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Depression


21.5 million American adults, or about 9.5 percent of the U.S. population age 18 and older in a given year, have a depressive disorder.

Depression robs sufferers of all joys of life and leaves them a shell of what they once were. In addition to the despair, loneliness, and overwhelming sadness, it can even be fatal as some people can become so desperate to end their pain they attempt suicide to escape the prison of depression.


Although depression may occur only once during your life, people typically have multiple episodes. During these episodes, symptoms occur most of the day, nearly every day and may include:

  • Feelings of sadness, tearfulness, emptiness or hopelessness

  • Angry outbursts, irritability or frustration, even over small matters

  • Loss of interest or pleasure in most or all normal activities, such as sex, hobbies or sports

  • Sleep disturbances, including insomnia or sleeping too much

  • Tiredness and lack of energy, so even small tasks take extra effort

  • Reduced appetite and weight loss or increased cravings for food and weight gain

  • Anxiety, agitation or restlessness

  • Slowed thinking, speaking or body movements

  • Feelings of worthlessness or guilt, fixating on past failures or self-blame

  • Trouble thinking, concentrating, making decisions and remembering things

  • Frequent or recurrent thoughts of death, suicidal thoughts, suicide attempts or suicide

  • Unexplained physical problems, such as back pain or headaches

Even with medication, countless depression sufferers continue to struggle. Medications don’t teach the brain how to get out of the unhealthy brain pattern of depression. While drugs can serve some positive benefit, there are numerous problems with these medications, including:

  • Uncomfortable side effects

  • Reliance on the medication making it difficult to stop taking it and manage mood on one’s own.

  • Medication tolerance can develop, necessitating a dosage increase or medication change which may produce new side effects.

  • If medications are stopped, symptoms often return.

For many people with depression, symptoms usually are severe enough to cause noticeable problems in day-to-day activities, such as work, school, social activities or relationships with others. Some people may feel generally miserable or unhappy without really knowing why.


Lifestyle Recommendations:

• Reduce lifestyle stressors and establish boundaries for emotional well-being. • Seek professional help from qualified professionals trained to treat depression disorders. • Resist the urge/tendency to isolate; accept emotional support from true friends and counselors. • Check neurotransmitter function; consider testing for methylation or other SNPs that affect neurotransmitters such as MTHFR, CBS, and COMT. • Rule out vitamin D deficiency, heavy metal toxicity, overgrowth of candida albicans, hormone imbalance, hypoglycemia, hypothyroidism and weak adrenal function. • Strive for 30-60 minutes of exercise a day; consider high-intensity training or aerobic activity to enhance brain-derived neurotrophic factor (BDNF) and neurotransmitter function. • Consider practicing mindfulness or yoga to effectively handle stress. • Get help for substance addiction and smoking cessation.


Dietary Tips and Caveats:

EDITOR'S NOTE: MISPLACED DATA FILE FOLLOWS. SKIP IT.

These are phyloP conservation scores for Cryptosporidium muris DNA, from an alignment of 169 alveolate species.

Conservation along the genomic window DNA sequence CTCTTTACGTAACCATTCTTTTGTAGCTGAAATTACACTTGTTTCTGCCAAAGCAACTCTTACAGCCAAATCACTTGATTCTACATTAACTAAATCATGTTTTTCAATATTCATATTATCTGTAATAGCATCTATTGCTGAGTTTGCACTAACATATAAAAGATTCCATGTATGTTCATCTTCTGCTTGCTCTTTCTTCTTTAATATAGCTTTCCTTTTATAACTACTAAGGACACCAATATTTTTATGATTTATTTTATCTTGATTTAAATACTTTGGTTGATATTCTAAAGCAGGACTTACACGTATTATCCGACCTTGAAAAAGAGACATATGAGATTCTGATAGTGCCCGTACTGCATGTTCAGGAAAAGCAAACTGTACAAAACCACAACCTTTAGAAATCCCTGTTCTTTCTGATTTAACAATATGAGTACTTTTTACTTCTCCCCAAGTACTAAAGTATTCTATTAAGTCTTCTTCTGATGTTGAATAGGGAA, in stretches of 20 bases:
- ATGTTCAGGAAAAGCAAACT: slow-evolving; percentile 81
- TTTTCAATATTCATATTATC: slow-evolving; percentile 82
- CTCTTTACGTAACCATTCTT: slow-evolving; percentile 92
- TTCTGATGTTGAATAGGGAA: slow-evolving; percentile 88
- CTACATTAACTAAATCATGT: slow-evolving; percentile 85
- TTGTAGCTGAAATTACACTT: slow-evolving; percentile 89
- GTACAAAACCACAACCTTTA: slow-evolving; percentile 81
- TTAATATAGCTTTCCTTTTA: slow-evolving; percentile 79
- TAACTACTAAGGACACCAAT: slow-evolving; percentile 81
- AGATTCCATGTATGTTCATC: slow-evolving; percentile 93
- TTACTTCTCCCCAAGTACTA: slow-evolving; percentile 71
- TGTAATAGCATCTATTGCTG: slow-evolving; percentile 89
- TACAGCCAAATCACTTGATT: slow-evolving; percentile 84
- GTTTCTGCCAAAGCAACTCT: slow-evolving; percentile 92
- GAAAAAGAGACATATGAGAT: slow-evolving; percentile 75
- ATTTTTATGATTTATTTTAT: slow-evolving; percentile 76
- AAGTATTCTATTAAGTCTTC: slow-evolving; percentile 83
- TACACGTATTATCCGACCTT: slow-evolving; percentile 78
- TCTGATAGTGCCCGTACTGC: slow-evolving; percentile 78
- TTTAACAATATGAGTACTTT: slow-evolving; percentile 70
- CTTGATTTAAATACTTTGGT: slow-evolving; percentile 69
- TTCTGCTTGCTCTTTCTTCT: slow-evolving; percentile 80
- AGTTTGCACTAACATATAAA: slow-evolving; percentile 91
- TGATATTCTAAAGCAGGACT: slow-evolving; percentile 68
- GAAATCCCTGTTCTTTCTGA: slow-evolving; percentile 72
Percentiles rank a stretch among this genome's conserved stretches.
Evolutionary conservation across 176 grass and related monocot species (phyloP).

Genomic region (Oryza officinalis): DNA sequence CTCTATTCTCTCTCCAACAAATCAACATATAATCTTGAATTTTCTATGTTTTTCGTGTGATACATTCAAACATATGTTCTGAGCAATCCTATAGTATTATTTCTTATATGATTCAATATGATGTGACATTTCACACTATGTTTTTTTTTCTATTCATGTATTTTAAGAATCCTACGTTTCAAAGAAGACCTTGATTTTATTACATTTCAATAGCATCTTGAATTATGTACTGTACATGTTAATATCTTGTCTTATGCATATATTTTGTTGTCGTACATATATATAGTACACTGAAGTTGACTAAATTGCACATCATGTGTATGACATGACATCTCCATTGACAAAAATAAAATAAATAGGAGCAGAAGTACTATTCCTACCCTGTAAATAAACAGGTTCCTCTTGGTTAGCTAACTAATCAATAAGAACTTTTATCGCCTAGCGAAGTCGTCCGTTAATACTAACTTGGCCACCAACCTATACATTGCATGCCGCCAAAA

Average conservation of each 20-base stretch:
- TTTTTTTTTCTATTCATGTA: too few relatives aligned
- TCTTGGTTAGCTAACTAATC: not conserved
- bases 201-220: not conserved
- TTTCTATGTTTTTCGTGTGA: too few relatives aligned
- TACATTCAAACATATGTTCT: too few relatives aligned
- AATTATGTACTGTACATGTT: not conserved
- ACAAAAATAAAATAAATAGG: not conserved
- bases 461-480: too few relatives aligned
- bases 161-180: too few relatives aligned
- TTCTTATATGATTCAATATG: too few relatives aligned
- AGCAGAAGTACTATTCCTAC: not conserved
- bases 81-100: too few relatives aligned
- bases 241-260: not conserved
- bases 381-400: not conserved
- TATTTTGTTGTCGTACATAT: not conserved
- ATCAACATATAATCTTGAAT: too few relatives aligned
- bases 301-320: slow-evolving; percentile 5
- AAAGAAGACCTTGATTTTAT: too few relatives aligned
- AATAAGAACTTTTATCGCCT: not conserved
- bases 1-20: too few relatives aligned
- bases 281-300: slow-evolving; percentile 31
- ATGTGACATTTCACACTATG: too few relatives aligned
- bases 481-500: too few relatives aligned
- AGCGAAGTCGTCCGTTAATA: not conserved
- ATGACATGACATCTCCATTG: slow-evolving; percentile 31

• Taper off and eliminate stimulants such as caffeine in energy drinks, coffee and chocolate. • Work with nutritionist to determine food sensitivities such as gluten and dairy; consider an elimination diet. • Replenish blood sugar by eating a healthy high protein breakfast, preferably by or before 10:00 am or within 2 hours of waking. • Avoid foods that spike blood such as high-sugar snacks and beverages (includes sodas and fruit juices), refined carbohydrates, and high fructose corn syrup. • Eat high quality protein including whey or pea protein, healthy fats and whole foods at each meal to support the adrenals. • Snack on healthy proteins and fats such as raw nuts, seeds, avocados, and coconuts flakes to balance blood sugar throughout the day; divide 3 meals into 5-6 smaller meals if digestion is sluggish or if fatigued.


How Can Neurofeedback Help With Depression?

Neurofeedback can help restore healthier brain patterns and eliminate depression by teaching the brain to get “unstuck” and better modulate itself. After brain training with neurofeedback, people with depression report they are better able to stabilize their moods and that their motivation improves. Neurofeedback works on the root of the problem, altering the brain patterns affiliated with depression. Neurofeedback can bring lasting brain changes, is non-invasive, and produces no undesirable side effects. We can help depression sufferers get their lives back. Your brain changes when you are depressed, and neurofeedback can help it relearn healthier patterns, giving those who suffer from depression a way out of the prison of their minds.


Chiropractic Care For Your Depression:

Chiropractic care has long had a relationship with mental health. As early as the 1920’s in patient facilities were established featuring chiropractic adjustments and lifestyle changes as ways to help people suffering with mental health issues. Chiropractic deals with maximizing the health of the nervous system. Emotional and psychological health are greatly effected with chiropractic care because they are controlled through the nervous system. Specifically, removing nerve interference allowing regulation of the sympathetic nerves which control the fight or flight mechanism of the brain.